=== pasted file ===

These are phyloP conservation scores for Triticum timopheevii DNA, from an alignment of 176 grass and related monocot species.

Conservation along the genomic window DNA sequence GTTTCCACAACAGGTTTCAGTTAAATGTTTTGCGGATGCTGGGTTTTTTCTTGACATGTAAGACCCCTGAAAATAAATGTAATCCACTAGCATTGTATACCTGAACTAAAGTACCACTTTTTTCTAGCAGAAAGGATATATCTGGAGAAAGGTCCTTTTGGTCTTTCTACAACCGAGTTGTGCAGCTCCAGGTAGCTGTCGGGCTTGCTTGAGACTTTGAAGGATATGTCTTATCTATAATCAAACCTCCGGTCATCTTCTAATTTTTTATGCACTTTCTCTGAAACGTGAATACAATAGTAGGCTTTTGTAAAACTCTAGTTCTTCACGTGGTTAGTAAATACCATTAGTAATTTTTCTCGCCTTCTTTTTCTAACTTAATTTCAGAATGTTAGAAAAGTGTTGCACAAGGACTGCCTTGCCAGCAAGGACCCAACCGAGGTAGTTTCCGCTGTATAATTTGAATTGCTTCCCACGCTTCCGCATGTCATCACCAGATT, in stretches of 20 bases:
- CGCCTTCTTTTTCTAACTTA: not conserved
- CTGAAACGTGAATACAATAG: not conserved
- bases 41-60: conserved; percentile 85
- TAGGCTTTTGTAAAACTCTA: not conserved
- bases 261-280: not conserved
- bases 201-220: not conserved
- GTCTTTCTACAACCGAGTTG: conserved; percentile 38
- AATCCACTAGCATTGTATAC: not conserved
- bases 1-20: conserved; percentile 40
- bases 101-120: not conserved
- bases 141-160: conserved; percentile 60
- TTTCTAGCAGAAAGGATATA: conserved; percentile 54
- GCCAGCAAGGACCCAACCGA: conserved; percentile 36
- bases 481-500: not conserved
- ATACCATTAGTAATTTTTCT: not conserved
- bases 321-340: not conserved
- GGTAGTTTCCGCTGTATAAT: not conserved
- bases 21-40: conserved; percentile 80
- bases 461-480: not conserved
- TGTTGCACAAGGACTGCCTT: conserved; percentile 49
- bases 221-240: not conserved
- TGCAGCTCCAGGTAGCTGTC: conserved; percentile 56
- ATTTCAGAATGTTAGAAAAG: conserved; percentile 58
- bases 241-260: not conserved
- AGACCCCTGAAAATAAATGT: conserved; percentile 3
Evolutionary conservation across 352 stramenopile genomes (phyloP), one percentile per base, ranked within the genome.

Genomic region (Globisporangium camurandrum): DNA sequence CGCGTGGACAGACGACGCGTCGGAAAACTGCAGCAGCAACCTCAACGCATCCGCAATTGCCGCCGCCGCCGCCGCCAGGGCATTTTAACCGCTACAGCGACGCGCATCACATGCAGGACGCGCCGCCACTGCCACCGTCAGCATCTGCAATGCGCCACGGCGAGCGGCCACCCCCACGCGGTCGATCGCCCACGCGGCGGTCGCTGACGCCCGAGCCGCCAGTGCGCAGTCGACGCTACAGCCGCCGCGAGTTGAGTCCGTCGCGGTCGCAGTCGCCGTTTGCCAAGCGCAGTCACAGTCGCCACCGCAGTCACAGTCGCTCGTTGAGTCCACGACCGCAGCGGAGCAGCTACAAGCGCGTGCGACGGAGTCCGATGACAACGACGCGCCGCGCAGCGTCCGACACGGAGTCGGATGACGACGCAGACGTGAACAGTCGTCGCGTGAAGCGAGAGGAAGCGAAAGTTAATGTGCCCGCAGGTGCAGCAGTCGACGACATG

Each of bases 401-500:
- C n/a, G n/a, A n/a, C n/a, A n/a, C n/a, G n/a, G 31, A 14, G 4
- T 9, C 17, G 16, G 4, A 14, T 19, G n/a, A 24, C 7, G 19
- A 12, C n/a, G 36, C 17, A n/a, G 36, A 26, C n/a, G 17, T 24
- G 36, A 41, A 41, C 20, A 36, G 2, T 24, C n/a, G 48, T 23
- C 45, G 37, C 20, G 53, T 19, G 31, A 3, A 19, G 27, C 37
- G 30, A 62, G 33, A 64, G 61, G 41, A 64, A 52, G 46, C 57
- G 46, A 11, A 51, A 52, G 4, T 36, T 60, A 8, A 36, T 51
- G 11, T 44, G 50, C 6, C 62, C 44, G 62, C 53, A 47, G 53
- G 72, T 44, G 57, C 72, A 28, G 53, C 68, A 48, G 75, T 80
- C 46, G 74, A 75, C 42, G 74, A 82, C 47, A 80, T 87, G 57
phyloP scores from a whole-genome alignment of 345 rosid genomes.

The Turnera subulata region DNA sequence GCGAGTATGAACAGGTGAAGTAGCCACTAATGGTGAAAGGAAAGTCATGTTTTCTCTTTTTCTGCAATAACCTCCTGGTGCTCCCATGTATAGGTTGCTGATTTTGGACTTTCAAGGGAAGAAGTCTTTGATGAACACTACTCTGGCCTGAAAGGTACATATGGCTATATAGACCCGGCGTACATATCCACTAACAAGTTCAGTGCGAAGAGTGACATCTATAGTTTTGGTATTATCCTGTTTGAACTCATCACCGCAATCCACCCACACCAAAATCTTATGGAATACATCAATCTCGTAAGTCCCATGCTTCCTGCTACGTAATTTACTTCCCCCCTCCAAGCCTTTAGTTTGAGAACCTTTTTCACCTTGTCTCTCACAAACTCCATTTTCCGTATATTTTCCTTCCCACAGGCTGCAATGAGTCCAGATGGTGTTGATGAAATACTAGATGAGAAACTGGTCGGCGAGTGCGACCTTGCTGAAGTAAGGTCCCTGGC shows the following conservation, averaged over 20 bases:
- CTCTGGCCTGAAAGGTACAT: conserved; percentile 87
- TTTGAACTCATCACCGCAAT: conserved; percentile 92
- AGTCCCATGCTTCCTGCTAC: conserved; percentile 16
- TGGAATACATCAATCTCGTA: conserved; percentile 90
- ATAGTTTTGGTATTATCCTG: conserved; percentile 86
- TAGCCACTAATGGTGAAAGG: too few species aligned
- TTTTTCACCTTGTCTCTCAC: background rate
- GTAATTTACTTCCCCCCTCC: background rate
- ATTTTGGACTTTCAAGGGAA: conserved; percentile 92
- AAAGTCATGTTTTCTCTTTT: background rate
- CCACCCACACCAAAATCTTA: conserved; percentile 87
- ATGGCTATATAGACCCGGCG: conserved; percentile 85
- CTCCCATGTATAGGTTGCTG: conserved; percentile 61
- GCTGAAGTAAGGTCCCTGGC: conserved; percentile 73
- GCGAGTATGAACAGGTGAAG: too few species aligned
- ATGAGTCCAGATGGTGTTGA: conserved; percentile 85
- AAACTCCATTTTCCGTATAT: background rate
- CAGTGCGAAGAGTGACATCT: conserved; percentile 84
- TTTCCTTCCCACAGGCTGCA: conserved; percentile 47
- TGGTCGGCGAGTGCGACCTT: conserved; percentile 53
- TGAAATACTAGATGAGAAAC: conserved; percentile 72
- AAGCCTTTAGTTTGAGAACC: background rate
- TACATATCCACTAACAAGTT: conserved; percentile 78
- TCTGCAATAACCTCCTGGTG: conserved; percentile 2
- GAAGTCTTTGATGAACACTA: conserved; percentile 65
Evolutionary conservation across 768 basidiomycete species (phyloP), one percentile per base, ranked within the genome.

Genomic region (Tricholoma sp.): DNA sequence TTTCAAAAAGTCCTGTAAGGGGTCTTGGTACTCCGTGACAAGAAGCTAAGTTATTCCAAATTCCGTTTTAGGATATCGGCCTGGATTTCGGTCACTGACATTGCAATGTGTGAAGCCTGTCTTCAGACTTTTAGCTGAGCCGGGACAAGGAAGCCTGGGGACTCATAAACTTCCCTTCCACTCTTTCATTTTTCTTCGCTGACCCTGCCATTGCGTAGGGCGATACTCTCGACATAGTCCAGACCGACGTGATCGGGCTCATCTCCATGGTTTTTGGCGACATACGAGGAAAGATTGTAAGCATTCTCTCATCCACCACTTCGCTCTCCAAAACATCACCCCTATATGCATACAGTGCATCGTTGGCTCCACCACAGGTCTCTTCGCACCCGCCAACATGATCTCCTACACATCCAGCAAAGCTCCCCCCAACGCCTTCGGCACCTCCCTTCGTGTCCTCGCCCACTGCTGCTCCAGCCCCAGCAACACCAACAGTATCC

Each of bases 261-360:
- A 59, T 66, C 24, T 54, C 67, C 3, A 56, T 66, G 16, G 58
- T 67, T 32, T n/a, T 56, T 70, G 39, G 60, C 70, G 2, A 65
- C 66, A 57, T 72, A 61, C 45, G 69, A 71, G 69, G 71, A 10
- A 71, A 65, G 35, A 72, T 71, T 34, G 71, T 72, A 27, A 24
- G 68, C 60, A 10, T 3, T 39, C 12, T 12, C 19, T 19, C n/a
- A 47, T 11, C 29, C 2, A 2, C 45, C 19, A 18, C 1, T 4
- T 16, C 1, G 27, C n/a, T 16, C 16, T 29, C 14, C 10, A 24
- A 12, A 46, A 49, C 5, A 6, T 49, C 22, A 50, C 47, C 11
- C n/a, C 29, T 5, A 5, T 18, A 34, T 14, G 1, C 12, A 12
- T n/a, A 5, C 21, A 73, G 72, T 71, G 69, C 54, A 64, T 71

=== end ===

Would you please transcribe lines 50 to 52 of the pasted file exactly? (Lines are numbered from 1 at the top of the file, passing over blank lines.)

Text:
- GTAATTTACTTCCCCCCTCC: background rate
- ATTTTGGACTTTCAAGGGAA: conserved; percentile 92
- AAAGTCATGTTTTCTCTTTT: background rate